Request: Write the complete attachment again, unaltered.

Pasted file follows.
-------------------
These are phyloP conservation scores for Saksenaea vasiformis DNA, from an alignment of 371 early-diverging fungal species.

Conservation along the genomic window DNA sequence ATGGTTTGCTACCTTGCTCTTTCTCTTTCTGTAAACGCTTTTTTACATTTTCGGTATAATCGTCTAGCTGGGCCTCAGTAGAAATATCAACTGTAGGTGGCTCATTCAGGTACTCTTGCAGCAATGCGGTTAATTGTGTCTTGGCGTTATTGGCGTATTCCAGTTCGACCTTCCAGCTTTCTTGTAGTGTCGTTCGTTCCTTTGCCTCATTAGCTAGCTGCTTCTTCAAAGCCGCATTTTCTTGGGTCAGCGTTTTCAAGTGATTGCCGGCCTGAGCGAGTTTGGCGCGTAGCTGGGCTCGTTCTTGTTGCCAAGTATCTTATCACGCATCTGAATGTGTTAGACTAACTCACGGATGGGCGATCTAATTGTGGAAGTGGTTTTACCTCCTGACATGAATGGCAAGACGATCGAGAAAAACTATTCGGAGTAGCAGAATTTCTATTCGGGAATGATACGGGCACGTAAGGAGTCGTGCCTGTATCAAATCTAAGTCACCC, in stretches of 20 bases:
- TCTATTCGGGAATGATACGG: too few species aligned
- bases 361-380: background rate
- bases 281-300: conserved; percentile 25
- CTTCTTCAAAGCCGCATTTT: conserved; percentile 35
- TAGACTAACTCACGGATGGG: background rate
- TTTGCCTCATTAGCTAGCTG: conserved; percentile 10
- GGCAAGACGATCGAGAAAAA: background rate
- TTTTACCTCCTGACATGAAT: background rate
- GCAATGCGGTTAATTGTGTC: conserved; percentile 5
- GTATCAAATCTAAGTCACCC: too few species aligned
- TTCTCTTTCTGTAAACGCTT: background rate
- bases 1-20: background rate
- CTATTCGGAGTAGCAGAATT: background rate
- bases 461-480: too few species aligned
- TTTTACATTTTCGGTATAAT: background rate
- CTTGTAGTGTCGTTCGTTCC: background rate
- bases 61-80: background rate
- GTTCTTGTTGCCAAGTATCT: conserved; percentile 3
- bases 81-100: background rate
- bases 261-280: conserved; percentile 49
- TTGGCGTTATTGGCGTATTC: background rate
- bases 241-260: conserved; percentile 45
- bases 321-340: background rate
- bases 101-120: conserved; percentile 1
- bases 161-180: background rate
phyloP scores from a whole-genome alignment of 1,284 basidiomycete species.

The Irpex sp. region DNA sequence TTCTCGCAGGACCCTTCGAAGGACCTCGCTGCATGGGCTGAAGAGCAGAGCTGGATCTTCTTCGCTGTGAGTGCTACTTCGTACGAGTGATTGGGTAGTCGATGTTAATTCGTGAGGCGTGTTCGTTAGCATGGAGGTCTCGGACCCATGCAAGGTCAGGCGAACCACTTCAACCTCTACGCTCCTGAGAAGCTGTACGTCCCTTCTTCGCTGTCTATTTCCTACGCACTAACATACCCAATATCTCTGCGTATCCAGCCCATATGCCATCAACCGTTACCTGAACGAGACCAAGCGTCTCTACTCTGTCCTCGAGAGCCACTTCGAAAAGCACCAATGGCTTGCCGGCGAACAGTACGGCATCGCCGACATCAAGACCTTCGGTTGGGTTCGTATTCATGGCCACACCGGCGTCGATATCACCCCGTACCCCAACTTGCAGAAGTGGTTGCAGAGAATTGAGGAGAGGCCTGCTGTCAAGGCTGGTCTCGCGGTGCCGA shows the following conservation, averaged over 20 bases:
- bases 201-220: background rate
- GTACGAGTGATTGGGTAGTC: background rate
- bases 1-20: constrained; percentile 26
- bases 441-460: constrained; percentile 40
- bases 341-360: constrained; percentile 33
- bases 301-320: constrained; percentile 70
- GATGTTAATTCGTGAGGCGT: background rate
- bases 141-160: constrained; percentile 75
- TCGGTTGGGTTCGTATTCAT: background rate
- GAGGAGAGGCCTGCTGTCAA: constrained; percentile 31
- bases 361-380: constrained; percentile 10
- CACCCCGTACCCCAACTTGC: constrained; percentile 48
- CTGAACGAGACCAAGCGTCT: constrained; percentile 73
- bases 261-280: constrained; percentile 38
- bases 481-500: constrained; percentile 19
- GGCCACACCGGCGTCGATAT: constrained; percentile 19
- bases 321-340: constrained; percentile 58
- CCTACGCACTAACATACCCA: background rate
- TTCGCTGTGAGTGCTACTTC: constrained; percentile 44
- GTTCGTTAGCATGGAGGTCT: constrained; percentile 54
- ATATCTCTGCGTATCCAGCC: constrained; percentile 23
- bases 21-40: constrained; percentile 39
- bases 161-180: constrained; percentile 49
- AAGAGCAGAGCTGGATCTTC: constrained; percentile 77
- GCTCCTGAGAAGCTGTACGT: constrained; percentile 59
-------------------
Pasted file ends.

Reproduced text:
These are phyloP conservation scores for Saksenaea vasiformis DNA, from an alignment of 371 early-diverging fungal species.

Conservation along the genomic window DNA sequence ATGGTTTGCTACCTTGCTCTTTCTCTTTCTGTAAACGCTTTTTTACATTTTCGGTATAATCGTCTAGCTGGGCCTCAGTAGAAATATCAACTGTAGGTGGCTCATTCAGGTACTCTTGCAGCAATGCGGTTAATTGTGTCTTGGCGTTATTGGCGTATTCCAGTTCGACCTTCCAGCTTTCTTGTAGTGTCGTTCGTTCCTTTGCCTCATTAGCTAGCTGCTTCTTCAAAGCCGCATTTTCTTGGGTCAGCGTTTTCAAGTGATTGCCGGCCTGAGCGAGTTTGGCGCGTAGCTGGGCTCGTTCTTGTTGCCAAGTATCTTATCACGCATCTGAATGTGTTAGACTAACTCACGGATGGGCGATCTAATTGTGGAAGTGGTTTTACCTCCTGACATGAATGGCAAGACGATCGAGAAAAACTATTCGGAGTAGCAGAATTTCTATTCGGGAATGATACGGGCACGTAAGGAGTCGTGCCTGTATCAAATCTAAGTCACCC, in stretches of 20 bases:
- TCTATTCGGGAATGATACGG: too few species aligned
- bases 361-380: background rate
- bases 281-300: conserved; percentile 25
- CTTCTTCAAAGCCGCATTTT: conserved; percentile 35
- TAGACTAACTCACGGATGGG: background rate
- TTTGCCTCATTAGCTAGCTG: conserved; percentile 10
- GGCAAGACGATCGAGAAAAA: background rate
- TTTTACCTCCTGACATGAAT: background rate
- GCAATGCGGTTAATTGTGTC: conserved; percentile 5
- GTATCAAATCTAAGTCACCC: too few species aligned
- TTCTCTTTCTGTAAACGCTT: background rate
- bases 1-20: background rate
- CTATTCGGAGTAGCAGAATT: background rate
- bases 461-480: too few species aligned
- TTTTACATTTTCGGTATAAT: background rate
- CTTGTAGTGTCGTTCGTTCC: background rate
- bases 61-80: background rate
- GTTCTTGTTGCCAAGTATCT: conserved; percentile 3
- bases 81-100: background rate
- bases 261-280: conserved; percentile 49
- TTGGCGTTATTGGCGTATTC: background rate
- bases 241-260: conserved; percentile 45
- bases 321-340: background rate
- bases 101-120: conserved; percentile 1
- bases 161-180: background rate
phyloP scores from a whole-genome alignment of 1,284 basidiomycete species.

The Irpex sp. region DNA sequence TTCTCGCAGGACCCTTCGAAGGACCTCGCTGCATGGGCTGAAGAGCAGAGCTGGATCTTCTTCGCTGTGAGTGCTACTTCGTACGAGTGATTGGGTAGTCGATGTTAATTCGTGAGGCGTGTTCGTTAGCATGGAGGTCTCGGACCCATGCAAGGTCAGGCGAACCACTTCAACCTCTACGCTCCTGAGAAGCTGTACGTCCCTTCTTCGCTGTCTATTTCCTACGCACTAACATACCCAATATCTCTGCGTATCCAGCCCATATGCCATCAACCGTTACCTGAACGAGACCAAGCGTCTCTACTCTGTCCTCGAGAGCCACTTCGAAAAGCACCAATGGCTTGCCGGCGAACAGTACGGCATCGCCGACATCAAGACCTTCGGTTGGGTTCGTATTCATGGCCACACCGGCGTCGATATCACCCCGTACCCCAACTTGCAGAAGTGGTTGCAGAGAATTGAGGAGAGGCCTGCTGTCAAGGCTGGTCTCGCGGTGCCGA shows the following conservation, averaged over 20 bases:
- bases 201-220: background rate
- GTACGAGTGATTGGGTAGTC: background rate
- bases 1-20: constrained; percentile 26
- bases 441-460: constrained; percentile 40
- bases 341-360: constrained; percentile 33
- bases 301-320: constrained; percentile 70
- GATGTTAATTCGTGAGGCGT: background rate
- bases 141-160: constrained; percentile 75
- TCGGTTGGGTTCGTATTCAT: background rate
- GAGGAGAGGCCTGCTGTCAA: constrained; percentile 31
- bases 361-380: constrained; percentile 10
- CACCCCGTACCCCAACTTGC: constrained; percentile 48
- CTGAACGAGACCAAGCGTCT: constrained; percentile 73
- bases 261-280: constrained; percentile 38
- bases 481-500: constrained; percentile 19
- GGCCACACCGGCGTCGATAT: constrained; percentile 19
- bases 321-340: constrained; percentile 58
- CCTACGCACTAACATACCCA: background rate
- TTCGCTGTGAGTGCTACTTC: constrained; percentile 44
- GTTCGTTAGCATGGAGGTCT: constrained; percentile 54
- ATATCTCTGCGTATCCAGCC: constrained; percentile 23
- bases 21-40: constrained; percentile 39
- bases 161-180: constrained; percentile 49
- AAGAGCAGAGCTGGATCTTC: constrained; percentile 77
- GCTCCTGAGAAGCTGTACGT: constrained; percentile 59